Home to the Fairfax County courthouse, Providence was known as Fairfax Court House throughout much of the 19th century and particularly during the Civil War. Providence evolved to become today’s City of Fairfax and is its Old Town center. Historic Fairfax City Inc. (HFCI) helps preserve and promote the city’s historic resources.

Richard Ratcliffe sought legislation in the Virginia General Assembly to establish a town on former Ravensworth land he bought in 1798 (Parcel The proposed site adjoined the new Fairfax County Courthouse, which he had successfully promoted, provided land for, and that opened for business in March 1800.

“The legislation was approved and the Town of Providence was created on January 14, 1805… There were to be 19 lots of a half-acre each. All lots were to be sold at public auction except for lot No. 1, which was retained by Richard Ratcliffe.”1

Providence Town Survey Plat: "The Lotts are all 8 by 10 poles [132 by 165 feet] - the Streets 50 feet wide - and the whole laid down by a scale of 10 poles to an inch." (Fairfax Deed Book M2:135)

Providence Town Survey Plat: “The Lotts are all 8 by 10 poles [132 by 165 feet] – the Streets 50 feet wide – and the whole laid down by a scale of 10 poles to an inch.” (Fairfax Deed Book M2:135, survey by deputy county surveyor Robert Ratcliffe, Richard’s son)

Today’s View (in Google Maps)

The grid overlay is a tracing of the survey plat that Richard Ratcliffe’s son Robert prepared. The 19 lots are labeled with a colored circle and lot number. A 2nd overlay marks the northwest (NW) corner boundary of Ravensworth/Parcel The north half of the 4-acre Court House lot, which Richard sold to Fairfax County in 1799, fills the rectangle in the grid overlay’s lower left corner. The original historic courthouse building is at the top edge of that rectangle.

Trustee David Stuart served in a similar capacity on a much larger scale in 1791-94. He was one of the orginal three Commissioners who guided the creation of Washington, DC, overseeing Pierre L’Enfant’s implementation of his plan for the new United States Capital city.)


Fourteen trustees, including three Ravensworth landowners, were appointed to administer the new town: Charles Little, William Payne, Richard Bland Lee, John Jackson, John C. Hunter, Richard Coleman, Daniel McCarty Chichester, Henry Gunnell, Jr., Marmaduke B. Beckwith, Daniel Lewis, Francis Coffer, David Stuart, William Middleton, and Richard Fitzhugh.2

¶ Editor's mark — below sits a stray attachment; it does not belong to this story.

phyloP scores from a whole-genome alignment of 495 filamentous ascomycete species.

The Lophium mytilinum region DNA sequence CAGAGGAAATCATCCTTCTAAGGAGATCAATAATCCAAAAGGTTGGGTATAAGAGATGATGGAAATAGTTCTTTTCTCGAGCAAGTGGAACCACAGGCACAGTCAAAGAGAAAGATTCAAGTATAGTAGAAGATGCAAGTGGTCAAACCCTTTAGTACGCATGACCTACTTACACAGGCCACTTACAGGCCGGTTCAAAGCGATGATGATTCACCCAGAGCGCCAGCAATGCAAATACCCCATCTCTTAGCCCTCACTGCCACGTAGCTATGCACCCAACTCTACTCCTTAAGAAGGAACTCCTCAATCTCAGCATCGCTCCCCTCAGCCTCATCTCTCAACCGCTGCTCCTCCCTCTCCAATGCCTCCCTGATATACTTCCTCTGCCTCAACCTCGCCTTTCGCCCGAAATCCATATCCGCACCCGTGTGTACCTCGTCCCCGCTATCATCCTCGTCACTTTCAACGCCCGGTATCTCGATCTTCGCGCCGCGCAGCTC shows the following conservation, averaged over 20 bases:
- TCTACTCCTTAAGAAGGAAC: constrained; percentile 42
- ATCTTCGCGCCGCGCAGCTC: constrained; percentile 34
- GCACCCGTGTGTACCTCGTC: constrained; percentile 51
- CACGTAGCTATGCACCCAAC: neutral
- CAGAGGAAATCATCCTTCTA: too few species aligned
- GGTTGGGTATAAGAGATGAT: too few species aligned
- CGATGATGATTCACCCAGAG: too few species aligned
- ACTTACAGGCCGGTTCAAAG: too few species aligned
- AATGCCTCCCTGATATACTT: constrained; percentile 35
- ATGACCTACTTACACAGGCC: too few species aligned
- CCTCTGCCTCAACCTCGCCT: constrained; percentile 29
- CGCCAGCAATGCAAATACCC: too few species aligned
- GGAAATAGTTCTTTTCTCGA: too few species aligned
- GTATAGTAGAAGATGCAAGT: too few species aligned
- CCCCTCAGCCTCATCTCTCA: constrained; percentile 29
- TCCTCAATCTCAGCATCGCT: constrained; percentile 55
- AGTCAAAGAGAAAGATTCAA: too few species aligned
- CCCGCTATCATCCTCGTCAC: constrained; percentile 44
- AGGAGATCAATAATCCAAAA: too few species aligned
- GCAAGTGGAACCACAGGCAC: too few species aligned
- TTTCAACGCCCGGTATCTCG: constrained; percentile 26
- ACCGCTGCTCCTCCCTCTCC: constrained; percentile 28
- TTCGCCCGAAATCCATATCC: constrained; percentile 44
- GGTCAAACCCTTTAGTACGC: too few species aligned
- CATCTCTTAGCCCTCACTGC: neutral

Development of the Town

It wasn’t until 1812 that the town trustees sold the remaining lots at public auction. Richard Ratcliffe bought them all for $4,530 in a deed dated December 7, 1812. Apparently, lots 2 and 3 were earlier merged with lot 1, which Richard already owned, as they weren’t included in the sale.3

As the principal institution of local government, the court’s new courthouse became the primary destination for those doing public business. Additional business came to the area after 1806 when the Little River Turnpike was extended through Providence, connecting farms to the west with Alexandria and its Potomac River port.

The deed states that lots 8 through 15 were already built upon and improved. So the town’s development was already well underway. In fact, Ratcliffe had started advertising property for rent in 1800 when the courthouse opened. He continued doing so at least through 1819.4

Lots 4 through 7 and 16 to 19 were unimproved. The deed required that within 14 years Ratcliffe must “build on each and every Lott now unimproved one dwelling House sixteen feet square at least with a stone or brick chimney to be finished fit for habitation.” Otherwise, they would revert to the trustees for resale. 5

Rental Income Rather Than Sales

“Leases, or rentals, of the houses and lots in the town were an important source of income for Richard Ratcliffe and his heirs.” When he died in 1825, Ratcliffe had sold just one half of one lot (#10), and had added eight new lots, 20-27. His will divided the lots among his daughters and their heirs; except lot 8 went to his sons.6

Civil War

Known as Fairfax Court House during the war, the Town of Providence changed hands five times. Notable events include:

  • On June 1, 1861, Captain John Quincy Marr, 17th Virginia Infantry, was killed by Union cavalry in a skirmish near the courthouse – the first Confederate officer to die in the war.7
  • In perhaps his most famous endeavor, Confederate partisan leader John C. Mosby with 29 men slipped past Union pickets into town about midnight on March 9, 1863. Without firing a shot, they captured Union general Edward Stoughton, 30 other prisoners and 58 horses.

  1. William Page Johnson, II, “Richard Ratcliffe: The Founder,” The Fare Facs Gazette: The Newsletter of Historic Fairfax City, Inc., Volume 3, Issue 1 Winter 2005, 1-5.
  2. Ibid.
  3. Constance K. Ring, Town of Fairfax Lot Histories to Ca. 1900, Archives, Circuit Court, Fairfax, Va., 1989, 2. Ring states: “The trustees must have disbanded after the sale. No later mention of them appears in the records.” Note: By 1812, the number and composition of trustees had changed. The deed lists just seven trustees: William Payne, Richard Fitzhugh, Joseph Powell, John W. Ashton, Edward Dulin, Stephen Daniel and Daniel McCarty Chichester
  4. Johnson.
  5. Fairfax Deed Book M2:135
  6. Ring, 3-5
  7. “John Quincy Marr and the Skirmish at Fairfax C. H.,” accessed November 28, 2014, http://www.fairfaxrifles.org/marr.html.